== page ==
Food sovereignty is not just pride and rights issue, it is about respecting culture, cuisine, choice and climate… in fact, a very pragmatic approach. It is rooted in respecting diversity and in diversity lies sustainability. Discovering the wisdom underneath the prevalent choices is important to understand the rationale and preferences for crop choices. While it may pose challenges of macro management and planning, yet it should be seen without prejudice in terms of resilience it offers, the dignity it provides, the economic value it offers as well as the invaluable contribution it makes through ‘intangible’ eco systems services.
Access to nutritious food is possible if the context and the eco system are nurtured and cared. The experiences included in this issue reinforce the rich diversity of our heritage, the robust alternatives we have … to dream for a healthy future for our rural and urban communities.
We are grateful to those who shared their perspectives with practical experiences on the theme. We are for ever thankful to the readers, the contributors and all those who have been instrumental in knowledge sharing and exchange on safe, inexpensive, simple and practical alternatives based on adaptation and innovation.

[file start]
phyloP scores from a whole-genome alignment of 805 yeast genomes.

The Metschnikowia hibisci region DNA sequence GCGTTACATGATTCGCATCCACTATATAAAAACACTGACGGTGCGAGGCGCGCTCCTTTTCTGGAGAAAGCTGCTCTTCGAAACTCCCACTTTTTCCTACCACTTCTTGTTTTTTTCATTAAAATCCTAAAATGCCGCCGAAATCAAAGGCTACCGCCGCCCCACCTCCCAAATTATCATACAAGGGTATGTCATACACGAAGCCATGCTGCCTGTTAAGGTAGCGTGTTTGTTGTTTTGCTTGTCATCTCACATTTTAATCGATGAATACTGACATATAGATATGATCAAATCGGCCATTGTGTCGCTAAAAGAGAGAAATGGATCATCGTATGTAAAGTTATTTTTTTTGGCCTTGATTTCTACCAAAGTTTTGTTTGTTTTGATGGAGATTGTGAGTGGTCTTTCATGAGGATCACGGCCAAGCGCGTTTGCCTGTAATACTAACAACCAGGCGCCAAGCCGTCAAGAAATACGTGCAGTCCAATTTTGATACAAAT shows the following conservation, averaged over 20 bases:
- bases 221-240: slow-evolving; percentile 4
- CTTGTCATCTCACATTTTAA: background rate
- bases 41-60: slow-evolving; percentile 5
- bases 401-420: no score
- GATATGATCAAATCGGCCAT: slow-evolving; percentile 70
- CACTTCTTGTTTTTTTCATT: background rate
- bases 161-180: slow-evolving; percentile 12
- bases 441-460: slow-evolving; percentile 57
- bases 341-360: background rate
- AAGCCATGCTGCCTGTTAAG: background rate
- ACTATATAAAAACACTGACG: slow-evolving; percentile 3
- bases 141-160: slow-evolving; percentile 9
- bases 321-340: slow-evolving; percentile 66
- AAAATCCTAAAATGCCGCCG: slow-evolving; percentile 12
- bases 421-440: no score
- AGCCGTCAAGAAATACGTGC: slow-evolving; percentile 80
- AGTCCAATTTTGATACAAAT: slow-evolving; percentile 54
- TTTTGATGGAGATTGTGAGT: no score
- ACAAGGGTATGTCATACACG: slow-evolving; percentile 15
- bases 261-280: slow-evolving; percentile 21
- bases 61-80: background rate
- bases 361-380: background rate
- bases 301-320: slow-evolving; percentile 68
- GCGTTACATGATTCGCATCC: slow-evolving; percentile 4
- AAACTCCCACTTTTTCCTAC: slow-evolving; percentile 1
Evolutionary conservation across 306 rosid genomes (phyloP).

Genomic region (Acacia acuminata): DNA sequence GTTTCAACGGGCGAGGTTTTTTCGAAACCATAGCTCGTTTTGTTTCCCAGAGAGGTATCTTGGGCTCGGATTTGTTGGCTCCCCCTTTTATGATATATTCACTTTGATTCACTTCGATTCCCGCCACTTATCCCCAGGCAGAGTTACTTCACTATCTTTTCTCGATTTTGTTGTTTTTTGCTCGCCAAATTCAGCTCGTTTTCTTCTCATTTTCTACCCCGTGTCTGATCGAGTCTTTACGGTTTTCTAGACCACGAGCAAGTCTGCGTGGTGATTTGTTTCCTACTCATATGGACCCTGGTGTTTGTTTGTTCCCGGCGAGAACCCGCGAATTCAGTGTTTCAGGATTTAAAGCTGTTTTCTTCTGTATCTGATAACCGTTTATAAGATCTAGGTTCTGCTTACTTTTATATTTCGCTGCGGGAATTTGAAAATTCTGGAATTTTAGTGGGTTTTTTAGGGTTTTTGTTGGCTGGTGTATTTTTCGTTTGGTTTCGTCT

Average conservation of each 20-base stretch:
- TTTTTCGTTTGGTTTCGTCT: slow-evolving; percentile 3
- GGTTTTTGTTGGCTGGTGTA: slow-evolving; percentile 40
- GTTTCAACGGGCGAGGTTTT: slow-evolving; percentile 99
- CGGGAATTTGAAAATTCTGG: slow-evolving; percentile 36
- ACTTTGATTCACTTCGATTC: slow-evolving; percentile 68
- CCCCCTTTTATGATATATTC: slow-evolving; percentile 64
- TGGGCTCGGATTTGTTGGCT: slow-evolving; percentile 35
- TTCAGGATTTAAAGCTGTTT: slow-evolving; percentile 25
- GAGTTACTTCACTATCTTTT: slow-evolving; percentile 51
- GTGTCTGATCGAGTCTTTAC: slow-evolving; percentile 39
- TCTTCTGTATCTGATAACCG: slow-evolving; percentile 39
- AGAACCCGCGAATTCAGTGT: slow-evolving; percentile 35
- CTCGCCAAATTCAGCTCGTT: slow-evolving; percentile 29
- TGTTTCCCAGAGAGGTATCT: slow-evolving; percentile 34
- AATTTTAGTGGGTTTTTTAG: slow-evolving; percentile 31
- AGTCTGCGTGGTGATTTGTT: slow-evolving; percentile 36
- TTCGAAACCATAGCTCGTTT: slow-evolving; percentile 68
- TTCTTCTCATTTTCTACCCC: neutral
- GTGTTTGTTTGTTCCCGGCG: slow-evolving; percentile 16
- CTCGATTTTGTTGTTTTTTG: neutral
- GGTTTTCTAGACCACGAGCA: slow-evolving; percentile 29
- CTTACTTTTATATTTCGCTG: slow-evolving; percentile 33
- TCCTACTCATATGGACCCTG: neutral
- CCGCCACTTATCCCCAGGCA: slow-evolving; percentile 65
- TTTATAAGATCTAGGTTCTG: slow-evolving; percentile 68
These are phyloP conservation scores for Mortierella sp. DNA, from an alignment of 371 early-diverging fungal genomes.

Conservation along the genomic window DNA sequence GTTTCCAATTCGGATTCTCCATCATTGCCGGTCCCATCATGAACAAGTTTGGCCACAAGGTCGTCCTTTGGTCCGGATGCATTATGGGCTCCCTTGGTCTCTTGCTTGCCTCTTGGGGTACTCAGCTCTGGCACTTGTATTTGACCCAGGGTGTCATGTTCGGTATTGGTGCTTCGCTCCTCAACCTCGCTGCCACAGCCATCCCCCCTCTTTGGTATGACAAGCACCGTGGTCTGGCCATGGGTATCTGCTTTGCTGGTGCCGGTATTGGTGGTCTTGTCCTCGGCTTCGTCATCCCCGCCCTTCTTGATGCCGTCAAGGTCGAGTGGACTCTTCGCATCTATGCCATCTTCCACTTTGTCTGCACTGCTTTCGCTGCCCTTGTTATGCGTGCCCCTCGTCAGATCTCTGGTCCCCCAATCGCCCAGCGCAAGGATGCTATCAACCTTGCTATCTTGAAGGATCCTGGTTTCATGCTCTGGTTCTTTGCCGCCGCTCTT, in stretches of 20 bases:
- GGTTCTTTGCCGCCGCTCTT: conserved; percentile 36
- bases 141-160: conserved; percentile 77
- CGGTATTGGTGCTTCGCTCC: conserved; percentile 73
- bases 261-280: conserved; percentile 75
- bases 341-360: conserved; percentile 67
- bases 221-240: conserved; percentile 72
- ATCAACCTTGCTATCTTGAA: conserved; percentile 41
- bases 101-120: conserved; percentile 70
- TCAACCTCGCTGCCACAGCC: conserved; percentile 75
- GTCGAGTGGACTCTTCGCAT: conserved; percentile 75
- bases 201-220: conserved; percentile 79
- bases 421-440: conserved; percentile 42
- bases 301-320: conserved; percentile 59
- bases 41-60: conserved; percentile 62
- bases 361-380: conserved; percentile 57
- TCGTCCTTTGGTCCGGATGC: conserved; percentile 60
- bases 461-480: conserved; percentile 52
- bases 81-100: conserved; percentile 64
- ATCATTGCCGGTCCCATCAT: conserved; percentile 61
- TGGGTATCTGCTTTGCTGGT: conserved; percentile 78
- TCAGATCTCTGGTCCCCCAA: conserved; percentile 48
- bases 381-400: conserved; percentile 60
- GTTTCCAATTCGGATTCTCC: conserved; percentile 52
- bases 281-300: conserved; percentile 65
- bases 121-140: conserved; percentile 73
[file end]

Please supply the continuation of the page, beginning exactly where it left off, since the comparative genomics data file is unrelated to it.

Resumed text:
Reviving crop biodiversity, restoring food sovereignty
Prasant Mohanty and Kanna K Siripurapu
A self reliance path towards food sovereignty
Kulaswami Jagannath Jena
Attaining food sovereignty by building access to local seeds
Lilesh N Chavan, Hareshwar B Magare and Sudhir M Wagle
Access to seeds builds self-reliance
Archana Srivastava and Subia Ahmad
Balancing the old and the new
Amandeep Singh and Pranav Kumar
Policy changes on millets: A relook
Ranjit K Sahu, Ravi Shankar Behera and Srinibash Das
Seeds of resistance for food sovereignty
The Food Sovereignty Alliance, India